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Publication numberUS7014961 B2
Publication typeGrant
Application numberUS 10/646,356
Publication dateMar 21, 2006
Filing dateAug 22, 2003
Priority dateOct 2, 2002
Fee statusLapsed
Also published asDE60306794D1, DE60306794T2, EP1550002A2, EP1550002B1, US7476474, US20040151990, US20060141371, WO2004031856A2, WO2004031856A3
Publication number10646356, 646356, US 7014961 B2, US 7014961B2, US-B2-7014961, US7014961 B2, US7014961B2
InventorsRahul Ganguli, Troy Robinson, D. Laurence Meixner
Original AssigneeYazaki Corporation
Export CitationBiBTeX, EndNote, RefMan
External Links: USPTO, USPTO Assignment, Espacenet
Comprising a photomask substrate, a porous frame, and a pellicle; the porous frame is permeable to oxygen or nitrogen gas, specified pore size and coefficient of thermal expansion; allows the pellicle space to be purged with an inert gas to clean
US 7014961 B2
Abstract
A photomask assembly is described having a frame for supporting a transparent pellicle above a photomask substrate, defining a closed pellicle space overlaying the substrate. The frame is formed of a porous material configured to allow the pellicle space to be purged with an inert gas within a reasonable processing time period, thereby removing any harmful chemicals that might be present. The frame preferably is made by a method that includes preparing a gel by a sol-gel process, drying the gel, and partially densifying the dry gel. The resulting frame has a gas permeability to oxygen or nitrogen higher than about 10 ml.mm/cm2.min.MPa, an average pore size between 0.001 micrometer and 10 micrometers, and a coefficient of thermal expansion between 0.01 ppm/° C. and 10 ppm/° C.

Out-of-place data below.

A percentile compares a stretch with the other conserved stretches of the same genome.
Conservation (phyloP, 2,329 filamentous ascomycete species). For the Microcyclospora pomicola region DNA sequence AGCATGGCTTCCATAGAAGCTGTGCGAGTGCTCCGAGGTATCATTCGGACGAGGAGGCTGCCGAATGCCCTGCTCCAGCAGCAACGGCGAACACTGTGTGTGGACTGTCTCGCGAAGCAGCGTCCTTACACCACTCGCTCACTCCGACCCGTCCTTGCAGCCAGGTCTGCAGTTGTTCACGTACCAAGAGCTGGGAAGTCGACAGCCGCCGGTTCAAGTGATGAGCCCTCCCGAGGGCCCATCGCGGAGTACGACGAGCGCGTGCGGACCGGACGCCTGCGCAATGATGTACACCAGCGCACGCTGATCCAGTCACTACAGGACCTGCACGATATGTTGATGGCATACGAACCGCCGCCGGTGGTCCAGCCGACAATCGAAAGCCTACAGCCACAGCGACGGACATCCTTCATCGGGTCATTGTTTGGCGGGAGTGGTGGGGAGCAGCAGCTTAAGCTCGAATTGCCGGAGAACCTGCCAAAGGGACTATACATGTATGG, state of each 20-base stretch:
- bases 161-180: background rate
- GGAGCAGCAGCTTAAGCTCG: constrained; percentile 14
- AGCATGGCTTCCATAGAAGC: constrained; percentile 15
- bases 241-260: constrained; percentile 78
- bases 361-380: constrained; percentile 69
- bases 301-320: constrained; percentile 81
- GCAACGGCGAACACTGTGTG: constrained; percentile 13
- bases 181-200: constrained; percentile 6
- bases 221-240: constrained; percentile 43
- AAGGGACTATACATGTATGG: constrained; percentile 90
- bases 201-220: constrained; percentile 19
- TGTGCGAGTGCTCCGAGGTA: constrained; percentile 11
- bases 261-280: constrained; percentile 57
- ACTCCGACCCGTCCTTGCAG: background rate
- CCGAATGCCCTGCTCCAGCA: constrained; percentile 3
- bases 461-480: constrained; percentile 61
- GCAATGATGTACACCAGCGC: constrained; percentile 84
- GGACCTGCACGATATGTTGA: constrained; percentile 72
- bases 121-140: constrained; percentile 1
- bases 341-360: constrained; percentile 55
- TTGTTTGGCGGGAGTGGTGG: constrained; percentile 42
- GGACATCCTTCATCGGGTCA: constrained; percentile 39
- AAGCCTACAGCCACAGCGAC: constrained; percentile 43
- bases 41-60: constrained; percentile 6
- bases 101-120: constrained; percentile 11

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Claims(26)
1. A photomask assembly comprising a photomask substrate, a porous frame, and a pellicle, wherein the porous frame has a gas permeability to oxygen or nitrogen higher than about 10 ml.mm/cm2.min.MPa, an average pore size between 0.001 micrometer and 10 micrometers, and a coefficient of thermal expansion between 0.01 ppm/° C. and 10 ppm/° C.
2. A photomask assembly as defined in claim 1, wherein the porous frame has a gas permeability to oxygen or nitrogen higher than about 40 ml.mm/cm2.min.MPa.
3. A photomask assembly as defined in claim 1, wherein the porous frame has a gas permeability to oxygen or nitrogen higher than about 70 ml.mm/cm2.min.MPa.
4. A photomask assembly as defined in claim 1, wherein the porous frame has an average pore size between 0.01 micrometer and 1 micrometer.
5. A photomask assembly as defined in claim 1, wherein the porous frame has an average pore size between 0.08 micrometer and 1 micrometer.
6. A photomask assembly as defined in claim 1, wherein the porous frame has a coefficient of thermal expansion between 0.1 ppm/° C. and 1 ppm/ ° C.